April 2019 Church & State Magazine | People & Events

U.S. Education Secretary Betsy DeVos on Feb. 28 endorsed a bill in Congress that would allocate billions to support private and religious schools through a backdoor voucher scheme.

The bill, sponsored by U.S. Sen. Ted Cruz (R-Texas.) and U.S. Rep. Bradley Byrne (R-Ala.), would allow individuals and corporations to donate money to entities that distribute vouchers and then receive a 100 percent tax-credit refund.

Plans like this exist in several states and are seen as a way of getting around language in many state constitutions that bars the allocation of taxpayer money to religious schools. Americans United and other critics maintain that these plans are merely backdoor ways to distribute vouchers.

The Trump administration plan would cost an estimated $5 billion per year. An Education Department official told The Washington Post that there are ways to make up that lost revenue, but specified no such examples.

President Donald Trump campaigned in favor of vouchers in 2016, and his appointment of DeVos to the top education job – despite her lack of experience in the field – was seen as a strong signal that the administration would aggressively push for voucher plans. But thus far, there has been little movement in that direction since Trump took office.

Trump endorsed “school choice” during his State of the Union address in February but offered no specific proposal.

The National Coalition for Public Education, an umbrella organization co-chaired by Americans United, issued a statement criticizing the proposal: “Public schools serve 90 percent of American children; therefore, taxpayer dollars should fund those schools, not private, often religious schools,” the statement read. “Tax-credit programs nationwide have been found to have the same problems inherent to all voucher programs: They do not provide better educational opportunities for students or improve academic achievement. And, even more so than traditional voucher programs, they are especially susceptible to accountability problems – inviting additional waste, fraud and abuse. ... Similar federal tax credit voucher proposals have been derided by both supporters of public education and supporters of local control. If Secretary DeVos truly wants to improve education for students across the country, the solution is to fund our public schools rather than diverting taxpayer dollars to private schools.”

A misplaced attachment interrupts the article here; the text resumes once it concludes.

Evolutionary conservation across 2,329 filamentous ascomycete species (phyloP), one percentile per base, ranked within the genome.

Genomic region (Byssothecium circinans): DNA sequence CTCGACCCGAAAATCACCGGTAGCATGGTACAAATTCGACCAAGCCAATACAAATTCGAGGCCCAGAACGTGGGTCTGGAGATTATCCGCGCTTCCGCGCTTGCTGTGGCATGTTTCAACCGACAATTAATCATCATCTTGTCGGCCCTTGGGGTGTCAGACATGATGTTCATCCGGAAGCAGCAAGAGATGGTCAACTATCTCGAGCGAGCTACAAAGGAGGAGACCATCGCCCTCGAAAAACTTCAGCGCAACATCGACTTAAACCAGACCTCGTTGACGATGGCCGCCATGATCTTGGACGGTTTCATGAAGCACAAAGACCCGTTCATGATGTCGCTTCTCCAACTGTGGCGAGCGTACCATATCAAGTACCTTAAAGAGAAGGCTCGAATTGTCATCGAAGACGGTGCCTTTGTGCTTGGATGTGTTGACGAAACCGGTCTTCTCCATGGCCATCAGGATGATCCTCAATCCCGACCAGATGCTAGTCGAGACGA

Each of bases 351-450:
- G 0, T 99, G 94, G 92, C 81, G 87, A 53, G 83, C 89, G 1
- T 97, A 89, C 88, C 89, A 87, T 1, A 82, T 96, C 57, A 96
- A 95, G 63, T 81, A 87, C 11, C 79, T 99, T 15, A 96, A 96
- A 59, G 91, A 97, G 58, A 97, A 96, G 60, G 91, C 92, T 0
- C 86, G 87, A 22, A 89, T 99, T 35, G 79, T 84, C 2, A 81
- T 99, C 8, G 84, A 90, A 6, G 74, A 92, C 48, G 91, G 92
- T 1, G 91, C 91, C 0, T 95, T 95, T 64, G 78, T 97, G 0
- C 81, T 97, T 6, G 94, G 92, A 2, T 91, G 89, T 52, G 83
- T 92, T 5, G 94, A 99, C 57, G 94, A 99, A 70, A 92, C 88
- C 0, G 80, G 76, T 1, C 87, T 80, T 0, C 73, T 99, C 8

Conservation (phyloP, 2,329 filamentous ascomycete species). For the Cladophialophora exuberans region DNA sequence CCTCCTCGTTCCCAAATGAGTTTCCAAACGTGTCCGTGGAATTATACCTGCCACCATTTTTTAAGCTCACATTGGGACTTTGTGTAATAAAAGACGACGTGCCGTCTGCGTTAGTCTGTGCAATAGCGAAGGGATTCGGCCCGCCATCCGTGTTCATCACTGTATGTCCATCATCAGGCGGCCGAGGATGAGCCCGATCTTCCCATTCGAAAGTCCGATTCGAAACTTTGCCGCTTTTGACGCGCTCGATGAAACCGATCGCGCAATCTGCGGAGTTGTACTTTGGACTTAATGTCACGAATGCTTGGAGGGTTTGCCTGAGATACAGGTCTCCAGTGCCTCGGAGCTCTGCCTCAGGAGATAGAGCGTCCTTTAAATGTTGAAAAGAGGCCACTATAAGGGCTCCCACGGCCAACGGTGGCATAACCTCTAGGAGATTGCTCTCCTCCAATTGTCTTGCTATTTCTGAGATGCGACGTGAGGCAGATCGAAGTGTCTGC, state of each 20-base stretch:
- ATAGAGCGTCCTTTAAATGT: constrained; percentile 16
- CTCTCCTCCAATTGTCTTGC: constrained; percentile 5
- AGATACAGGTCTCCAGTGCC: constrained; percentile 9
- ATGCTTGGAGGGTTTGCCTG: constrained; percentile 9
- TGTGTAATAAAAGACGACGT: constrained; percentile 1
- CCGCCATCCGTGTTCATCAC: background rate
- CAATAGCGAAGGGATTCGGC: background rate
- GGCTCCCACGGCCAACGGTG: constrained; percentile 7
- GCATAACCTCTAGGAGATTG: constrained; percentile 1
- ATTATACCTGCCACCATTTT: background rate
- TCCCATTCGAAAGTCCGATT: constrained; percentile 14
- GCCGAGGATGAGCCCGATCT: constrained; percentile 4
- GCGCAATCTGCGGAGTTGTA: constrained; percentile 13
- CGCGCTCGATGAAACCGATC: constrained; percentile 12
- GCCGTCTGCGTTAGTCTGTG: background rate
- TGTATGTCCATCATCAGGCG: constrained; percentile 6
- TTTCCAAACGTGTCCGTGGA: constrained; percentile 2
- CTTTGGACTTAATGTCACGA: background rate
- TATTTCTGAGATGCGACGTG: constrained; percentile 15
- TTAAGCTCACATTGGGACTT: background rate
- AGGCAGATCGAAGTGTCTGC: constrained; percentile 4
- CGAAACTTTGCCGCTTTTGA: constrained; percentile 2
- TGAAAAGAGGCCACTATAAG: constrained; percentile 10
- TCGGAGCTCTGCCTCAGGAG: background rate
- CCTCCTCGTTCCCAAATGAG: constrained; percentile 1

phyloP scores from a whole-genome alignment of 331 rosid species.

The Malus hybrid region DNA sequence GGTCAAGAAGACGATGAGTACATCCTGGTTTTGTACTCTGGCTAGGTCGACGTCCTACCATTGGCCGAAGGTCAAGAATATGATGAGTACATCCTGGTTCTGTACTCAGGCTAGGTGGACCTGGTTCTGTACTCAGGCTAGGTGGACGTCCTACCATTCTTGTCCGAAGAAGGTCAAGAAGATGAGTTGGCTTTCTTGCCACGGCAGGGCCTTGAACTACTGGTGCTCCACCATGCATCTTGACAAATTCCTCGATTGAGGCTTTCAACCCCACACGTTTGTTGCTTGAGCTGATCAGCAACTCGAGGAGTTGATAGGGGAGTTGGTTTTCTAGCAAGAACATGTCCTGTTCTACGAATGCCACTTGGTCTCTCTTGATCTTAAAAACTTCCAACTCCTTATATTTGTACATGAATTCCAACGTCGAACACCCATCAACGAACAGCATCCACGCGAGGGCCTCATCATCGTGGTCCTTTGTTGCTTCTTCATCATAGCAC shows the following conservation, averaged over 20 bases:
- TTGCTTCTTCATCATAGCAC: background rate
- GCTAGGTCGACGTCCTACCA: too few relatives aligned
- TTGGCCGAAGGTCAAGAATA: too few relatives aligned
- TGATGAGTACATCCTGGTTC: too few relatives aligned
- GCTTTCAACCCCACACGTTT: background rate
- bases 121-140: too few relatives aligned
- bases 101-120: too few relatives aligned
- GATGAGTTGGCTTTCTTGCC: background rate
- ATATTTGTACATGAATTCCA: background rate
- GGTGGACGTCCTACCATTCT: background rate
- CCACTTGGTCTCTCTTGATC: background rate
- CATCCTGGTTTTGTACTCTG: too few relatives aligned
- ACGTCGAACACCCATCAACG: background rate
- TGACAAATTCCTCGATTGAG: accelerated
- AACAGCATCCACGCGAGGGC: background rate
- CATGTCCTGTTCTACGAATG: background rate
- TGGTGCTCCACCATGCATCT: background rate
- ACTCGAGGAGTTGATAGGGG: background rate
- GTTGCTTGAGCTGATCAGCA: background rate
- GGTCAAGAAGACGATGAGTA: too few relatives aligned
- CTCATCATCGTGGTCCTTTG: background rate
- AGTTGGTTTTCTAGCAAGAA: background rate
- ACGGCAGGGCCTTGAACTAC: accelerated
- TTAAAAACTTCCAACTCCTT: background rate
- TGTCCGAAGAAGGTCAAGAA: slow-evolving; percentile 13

In related news:

DeVos announced March 12 that the federal government will no longer enforce a provision in a federal law that bars religious groups from providing certain taxpayer-funded services in private schools. The services are mainly aimed at low-income or non-English speaking students, and under the law, the Elementary and Secondary Education Act, providers must be secular. DeVos claims that not allowing religious groups to provide the services is a form of discrimination.

Americans United disagreed.

“Betsy DeVos is neither the Sup­reme Court nor Congress,” said Mag­gie Garrett, AU’s vice president for public policy. “She does not get to unilaterally declare that a statute is unconstitutional, especially with a provision that is designed to protect church-state separation, a bedrock of our democracy.”